"Measuring molecules by means of nanopores" - this exciting fundamental research topic is currently being researched at the Institute of Precision Medicine (IPM) at Furtwangen University. The principle works in a similar way to a sieve. Doctoral student Isabel Quint is working on minuscule membranes into which even more minuscule holes are inserted. The aim is to detect and count molecules with the help of these nanopores. The method will open up new possibilities, in particular for medical diagnostics.
"If we succeed in achieving reliably reproducible results with this technique, then this could replace the conventional – and much more expensive and complex – predominantly chromatographic-mass spectrometric measurement methods currently used in clinics, for example," reports IPM director, Prof. Dr. Hans-Peter Deigner. The idea of detecting and counting molecules by means of nanopores is not new. "Theoretically, it works, and you can find a lot about it in the technical literature," reports Isabel Quint. However, thus far, the principle has rarely been transferred into practice. Quint already has an idea of how the prototype will function – "simply introduce the sample via an inlet, a few sensors, surrounded by a small housing" – but the road there is long and hard. The nanopores in the five-by-five-millimetre silicon-based membranes are produced by placing the platelets under increasing voltage. "At about 10 volts, after seven to eight minutes, the whole thing breaks at the weakest point," says Quint. However, the exact placement of the small holes, which should be less than 5 nm in size, is difficult and unpredictable using conventional methods. Isabel Quint is therefore particularly pleased about the new electron microscope "FIB-SEM" (LINK to press release), which HFU is currently putting into operation on the Furtwangen campus – with it, surfaces can be observed and processed at the smallest level.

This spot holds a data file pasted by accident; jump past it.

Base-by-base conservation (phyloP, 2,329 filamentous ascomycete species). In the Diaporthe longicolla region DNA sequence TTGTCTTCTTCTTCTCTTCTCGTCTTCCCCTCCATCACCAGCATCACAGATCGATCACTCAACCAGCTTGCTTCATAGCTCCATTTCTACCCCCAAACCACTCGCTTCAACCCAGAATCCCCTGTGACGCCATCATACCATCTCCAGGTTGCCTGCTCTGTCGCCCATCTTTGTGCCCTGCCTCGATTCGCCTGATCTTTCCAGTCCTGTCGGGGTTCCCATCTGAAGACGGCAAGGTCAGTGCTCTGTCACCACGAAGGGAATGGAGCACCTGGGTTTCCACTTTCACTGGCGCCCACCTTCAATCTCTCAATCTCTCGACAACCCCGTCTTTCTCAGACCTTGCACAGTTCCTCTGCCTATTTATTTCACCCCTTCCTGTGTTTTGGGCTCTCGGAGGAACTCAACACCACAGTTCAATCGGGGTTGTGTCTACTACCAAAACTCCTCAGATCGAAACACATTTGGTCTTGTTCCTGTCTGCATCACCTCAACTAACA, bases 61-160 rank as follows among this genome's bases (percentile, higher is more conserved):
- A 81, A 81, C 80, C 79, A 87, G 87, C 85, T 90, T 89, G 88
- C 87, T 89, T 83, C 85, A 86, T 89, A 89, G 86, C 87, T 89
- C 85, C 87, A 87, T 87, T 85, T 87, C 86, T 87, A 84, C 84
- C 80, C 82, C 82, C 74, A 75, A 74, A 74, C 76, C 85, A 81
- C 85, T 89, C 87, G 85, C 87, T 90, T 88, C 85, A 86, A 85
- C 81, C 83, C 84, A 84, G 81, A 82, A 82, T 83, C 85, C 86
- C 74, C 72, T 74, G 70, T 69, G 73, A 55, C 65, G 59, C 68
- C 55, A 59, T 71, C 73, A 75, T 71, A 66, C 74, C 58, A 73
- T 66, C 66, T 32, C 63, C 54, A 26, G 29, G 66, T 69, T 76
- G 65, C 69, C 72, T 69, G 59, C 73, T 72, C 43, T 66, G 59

The goal of doctoral student Quint and Prof. Deigner is to detect molecules quantitatively through nanopores – but the method should be generalisable and also applicable to bacteria or viruses on the nanoscale. "At the moment, clinics sometimes don't test that much because conventional methods are too expensive," explains Deigner. If the researchers at HFU succeed in transferring what is theoretically possible into practice, it is conceivable that it might even be used as the new determination method for self-tests, in doctors' practices or diagnostic laboratories. Bacteria or viruses, whose size is also in the nanometre range, could also be identifiable using the method. Isabel Quint estimates it will take another two years to complete her research and her doctoral thesis. Until then, she is happy with every small success. Quint compares the beginning with the search "for a needle in a haystack" – at the moment, she is mainly working on achieving reproducible results with the same material.
The research on molecule determination through nanopores is so promising that the research work is being funded by the State of Baden-Württemberg as part of the Gesundheitsstandort BW Forum.